Amy Wright, “Cracker Sonnets” (BrickRoad Poetry Press, 2016)
My grandmother, who’s now ninety-eight, lived most of her life in a little town in Southwestern Ohio called Waynesville. The town has reinvented itself in the last few years as a destination for antiquers wiling to pay top-dollar for what… Read More
Marta Zaraska, “Meathooked: The History and Science of our 2.5-Million-Year Obsession with Meat” (Basic Books, 2016)
Here in the U.S. we’ve just celebrated the Fourth of July, with its parades, fireworks, and, of course, cook-outs. If you’re like me, the smell of a grilling burger can make you salivate from across the yard. I feel like… Read More
Sarah Wald, “The Nature of California: Race, Citizenship, and Farming since the Dust Bowl” (U. of Washington Press, 2016)
The California farmlands have long served as a popular symbol of America’s natural abundance and endless opportunity. Yet, from John Steinbeck’s The Grapes of Wrath and Carlos Bulosan’s America is in the Heart to Helena Maria Viramontes’s Under the Feet Read More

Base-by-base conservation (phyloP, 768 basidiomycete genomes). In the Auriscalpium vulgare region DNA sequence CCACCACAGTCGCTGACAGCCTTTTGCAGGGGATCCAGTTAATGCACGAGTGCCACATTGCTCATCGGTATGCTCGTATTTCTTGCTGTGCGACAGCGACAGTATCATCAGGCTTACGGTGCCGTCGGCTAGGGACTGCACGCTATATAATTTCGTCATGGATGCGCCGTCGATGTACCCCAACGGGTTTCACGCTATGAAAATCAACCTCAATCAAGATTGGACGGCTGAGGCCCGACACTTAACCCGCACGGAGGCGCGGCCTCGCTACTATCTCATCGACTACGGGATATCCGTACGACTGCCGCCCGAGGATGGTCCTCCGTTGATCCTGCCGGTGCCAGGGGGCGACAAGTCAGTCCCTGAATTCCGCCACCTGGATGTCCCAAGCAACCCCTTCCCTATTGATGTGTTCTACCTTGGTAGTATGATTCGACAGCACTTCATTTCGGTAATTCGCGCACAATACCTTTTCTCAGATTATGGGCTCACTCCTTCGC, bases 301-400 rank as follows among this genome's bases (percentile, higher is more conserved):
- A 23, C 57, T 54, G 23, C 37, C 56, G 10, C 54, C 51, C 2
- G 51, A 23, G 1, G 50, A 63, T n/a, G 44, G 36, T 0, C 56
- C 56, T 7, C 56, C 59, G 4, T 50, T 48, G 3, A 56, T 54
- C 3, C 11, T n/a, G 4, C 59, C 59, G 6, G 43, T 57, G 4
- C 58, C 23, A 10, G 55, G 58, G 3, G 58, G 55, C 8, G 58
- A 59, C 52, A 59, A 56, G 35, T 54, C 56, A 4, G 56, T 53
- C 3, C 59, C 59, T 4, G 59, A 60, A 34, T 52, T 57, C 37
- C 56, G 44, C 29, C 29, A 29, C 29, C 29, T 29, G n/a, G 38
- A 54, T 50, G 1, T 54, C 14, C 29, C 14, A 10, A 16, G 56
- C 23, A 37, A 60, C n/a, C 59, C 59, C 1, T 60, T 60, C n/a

Garrett M. Broad, “More Than Just Food: Food Justice and Community Change” (U of California Press, 2016)
Resistance to the industrial food system has, over the past decades, led to the rise of alternative food movements. Debate about genetically modified food, sugar consumption, fast food and the obesity crisis (to name a few) is pervasive. Most often,… Read More
Roger Horowitz, “Kosher USA: How Coke Became Kosher and Other Tales of Modern Food” (Columbia UP, 2016)
In Kosher USA: How Coke Became Kosher and Other Tales of Modern Food (Columbia University Press, 2016), Roger Horowitz, director of the Center for the History of Business, Technology, and Society at the Hagley Museum and Library, looks at… Read More
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